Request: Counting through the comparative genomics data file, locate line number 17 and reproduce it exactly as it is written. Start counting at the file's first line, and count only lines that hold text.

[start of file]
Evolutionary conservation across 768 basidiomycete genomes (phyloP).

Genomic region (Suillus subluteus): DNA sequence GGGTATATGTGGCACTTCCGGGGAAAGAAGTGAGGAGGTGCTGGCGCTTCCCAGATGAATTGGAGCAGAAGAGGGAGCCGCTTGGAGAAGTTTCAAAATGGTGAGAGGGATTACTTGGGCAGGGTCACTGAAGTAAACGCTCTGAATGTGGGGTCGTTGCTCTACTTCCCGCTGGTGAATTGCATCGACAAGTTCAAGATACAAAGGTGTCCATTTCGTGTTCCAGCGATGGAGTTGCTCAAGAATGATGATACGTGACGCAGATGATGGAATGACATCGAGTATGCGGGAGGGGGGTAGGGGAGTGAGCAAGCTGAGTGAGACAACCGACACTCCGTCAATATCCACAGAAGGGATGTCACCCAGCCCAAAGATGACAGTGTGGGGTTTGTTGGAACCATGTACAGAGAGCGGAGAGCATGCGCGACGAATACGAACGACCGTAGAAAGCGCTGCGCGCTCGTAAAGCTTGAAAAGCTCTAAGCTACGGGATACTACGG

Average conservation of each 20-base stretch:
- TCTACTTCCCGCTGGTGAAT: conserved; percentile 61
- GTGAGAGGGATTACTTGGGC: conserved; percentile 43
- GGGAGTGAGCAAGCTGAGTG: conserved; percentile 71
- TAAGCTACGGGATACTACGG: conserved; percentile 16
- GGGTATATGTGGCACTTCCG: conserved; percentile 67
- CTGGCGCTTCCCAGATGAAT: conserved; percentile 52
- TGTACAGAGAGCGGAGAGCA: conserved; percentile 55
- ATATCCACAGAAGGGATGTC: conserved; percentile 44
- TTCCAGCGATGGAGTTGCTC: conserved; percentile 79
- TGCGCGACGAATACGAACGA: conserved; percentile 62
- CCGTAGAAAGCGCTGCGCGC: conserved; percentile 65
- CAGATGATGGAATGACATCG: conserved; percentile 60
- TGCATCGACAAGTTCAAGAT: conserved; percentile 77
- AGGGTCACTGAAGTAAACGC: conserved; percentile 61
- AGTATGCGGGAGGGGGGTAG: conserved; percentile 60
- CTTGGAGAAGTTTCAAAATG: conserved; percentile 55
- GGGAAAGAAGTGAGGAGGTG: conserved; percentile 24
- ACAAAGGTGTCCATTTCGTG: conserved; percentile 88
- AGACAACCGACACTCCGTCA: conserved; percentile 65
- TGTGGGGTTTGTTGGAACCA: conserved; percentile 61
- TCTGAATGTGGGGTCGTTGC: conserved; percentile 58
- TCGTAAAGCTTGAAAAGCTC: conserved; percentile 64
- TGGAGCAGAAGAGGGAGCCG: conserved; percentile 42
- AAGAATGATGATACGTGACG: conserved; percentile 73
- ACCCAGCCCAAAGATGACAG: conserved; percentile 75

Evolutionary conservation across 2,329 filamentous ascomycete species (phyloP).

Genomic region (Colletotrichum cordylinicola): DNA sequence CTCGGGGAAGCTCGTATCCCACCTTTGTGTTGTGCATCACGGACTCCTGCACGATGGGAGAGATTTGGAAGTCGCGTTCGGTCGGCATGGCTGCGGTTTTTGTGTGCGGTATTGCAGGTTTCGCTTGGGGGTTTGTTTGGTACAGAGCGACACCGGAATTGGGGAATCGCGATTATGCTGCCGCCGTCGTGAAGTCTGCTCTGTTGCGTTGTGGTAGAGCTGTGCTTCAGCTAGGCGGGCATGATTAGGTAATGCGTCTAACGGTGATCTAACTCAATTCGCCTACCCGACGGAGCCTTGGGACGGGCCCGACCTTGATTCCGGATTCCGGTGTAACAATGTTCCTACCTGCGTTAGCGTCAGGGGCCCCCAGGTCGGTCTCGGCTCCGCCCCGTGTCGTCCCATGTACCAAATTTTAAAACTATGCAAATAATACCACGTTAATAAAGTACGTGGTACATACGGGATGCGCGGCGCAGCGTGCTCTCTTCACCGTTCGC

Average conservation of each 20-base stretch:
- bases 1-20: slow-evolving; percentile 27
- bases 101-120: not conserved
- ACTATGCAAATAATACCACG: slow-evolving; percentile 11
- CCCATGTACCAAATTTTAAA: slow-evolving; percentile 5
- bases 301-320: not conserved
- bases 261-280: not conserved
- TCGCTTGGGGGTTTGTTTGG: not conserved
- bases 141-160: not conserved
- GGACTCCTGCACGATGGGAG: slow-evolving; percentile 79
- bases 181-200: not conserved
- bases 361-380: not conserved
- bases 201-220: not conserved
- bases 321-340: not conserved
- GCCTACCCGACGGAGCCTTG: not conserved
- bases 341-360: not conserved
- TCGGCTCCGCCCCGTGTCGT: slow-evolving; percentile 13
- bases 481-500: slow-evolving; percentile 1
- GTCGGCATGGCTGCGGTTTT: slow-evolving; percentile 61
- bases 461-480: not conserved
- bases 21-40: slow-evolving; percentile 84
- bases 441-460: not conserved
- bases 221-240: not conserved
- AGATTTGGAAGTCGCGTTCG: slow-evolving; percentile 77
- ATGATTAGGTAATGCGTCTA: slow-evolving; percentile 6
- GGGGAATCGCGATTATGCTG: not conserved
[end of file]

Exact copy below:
- AGGGTCACTGAAGTAAACGC: conserved; percentile 61